Golden Eagle selection for topography and aspect combined suggest the birds in our study area were selecting locations based on the ability to exploit orographic uplift. Orographic uplift is created by the deflection of horizontal winds by sloping terrain and its importance to raptor migration is well documented and is the reason we tested the importance of topography and aspect in our study (Bildstein 2006, Bohrer et al. 2012). In addition to migration, Golden Eagles established nesting territories based in part on terrain ruggedness, which was likely related to orographic uplift (McLeod et al. 2002, Sergio et al. 2006, McIntyre et al. 2006). However, the importance of topography for nesting-season movements by individuals is less well documented (but see Watson et al. 2014). Katzner et al. (2012) noted that migratory Golden Eagles in the eastern United States flew at relatively low altitudes over steep slopes and cliffs during local movements in winter. Based on that information, we could assume that breeding-season movements are similar to local movements made by overwintering migrants, which is supported by our results showing selection for terrain ruggedness and western aspects by our tracked individuals and the results of Watson et al. (2014). Regardless, consideration of the influence of topography may be important in minimizing the risk to Golden Eagles from potential threats such as wind energy development, because many of the same landscape features that maximize wind energy yield may also be preferred by migratory and nonmigratory Golden Eagles.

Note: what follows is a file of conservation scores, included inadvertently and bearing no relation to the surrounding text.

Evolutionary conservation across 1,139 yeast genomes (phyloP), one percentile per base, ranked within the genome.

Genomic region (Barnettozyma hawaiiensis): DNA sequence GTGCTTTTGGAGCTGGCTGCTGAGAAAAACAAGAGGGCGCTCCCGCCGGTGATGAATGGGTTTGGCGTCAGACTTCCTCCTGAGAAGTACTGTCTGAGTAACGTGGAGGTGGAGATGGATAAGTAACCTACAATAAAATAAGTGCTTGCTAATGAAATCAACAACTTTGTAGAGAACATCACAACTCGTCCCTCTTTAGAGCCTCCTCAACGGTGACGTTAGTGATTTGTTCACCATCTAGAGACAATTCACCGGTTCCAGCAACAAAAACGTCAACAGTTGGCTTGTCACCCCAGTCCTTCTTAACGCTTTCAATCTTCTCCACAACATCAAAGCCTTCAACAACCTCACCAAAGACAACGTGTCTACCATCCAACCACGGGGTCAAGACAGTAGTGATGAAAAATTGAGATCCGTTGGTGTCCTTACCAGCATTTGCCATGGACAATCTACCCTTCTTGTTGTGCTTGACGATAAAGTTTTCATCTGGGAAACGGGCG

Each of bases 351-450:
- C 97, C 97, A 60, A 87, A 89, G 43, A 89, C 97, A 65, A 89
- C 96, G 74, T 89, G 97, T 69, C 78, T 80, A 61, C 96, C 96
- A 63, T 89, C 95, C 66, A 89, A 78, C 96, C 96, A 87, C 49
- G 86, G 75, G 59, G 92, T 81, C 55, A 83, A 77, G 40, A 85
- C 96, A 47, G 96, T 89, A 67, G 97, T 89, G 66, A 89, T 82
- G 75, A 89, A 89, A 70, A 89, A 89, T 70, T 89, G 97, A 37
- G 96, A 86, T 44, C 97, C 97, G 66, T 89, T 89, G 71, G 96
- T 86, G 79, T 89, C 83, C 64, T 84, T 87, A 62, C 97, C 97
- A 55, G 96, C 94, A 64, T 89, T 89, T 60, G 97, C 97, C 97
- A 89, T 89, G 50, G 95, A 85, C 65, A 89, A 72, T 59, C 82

We were surprised by the apparent lack of avoidance by Golden Eagles in our study area to sources of potential anthropogenic disturbance. The human population in our study area has increased by at least 55% since the 1960s (Hansen et al. 2002). In addition, the amount of land developed in Park County, Montana, has increased approximately 293% since 1970 and development has occurred primarily in the rural areas where nesting Golden Eagles are found (Park County Planning Department 2013). Unlike most intensively monitored Golden Eagle populations in the region, the breeding eagles in our study area have increased in population density by approximately 50% since the 1960s despite these changes (Crandall 2013). Nesting Golden Eagles in other locations are negatively influenced by factors such as distance from nest sites to roads and trails and all-terrain vehicle use (Martin et al. 2009, Steenhof et al. 2014). However, the studies describing these relationships focused on breeding performance, rather than avoidance by eagles of probable sources of anthropogenic disturbance on the landscape. Our GPS location data allowed fine-scale and accurate movement-based analyses for breeding Golden Eagles. Using these fine-scale data, we found no apparent avoidance of our chosen measures of anthropogenic disturbance, which may help explain why, despite the increase in human presence, the study area supports a higher number of breeding Golden Eagles than in past decades. As caveats, we note that we did not assess the influence of acute disturbance events, which may be more likely to negatively influence breeding eagles, and it is possible we chose poor measures of human disturbance. We selected disturbance measures known to negatively influence Golden Eagles and other raptors, but it is certainly possible the birds in our study area may respond to other disturbances that we did not measure. Nevertheless, it is encouraging that Golden Eagles in our study area may be tolerant of humans in the landscape to some degree.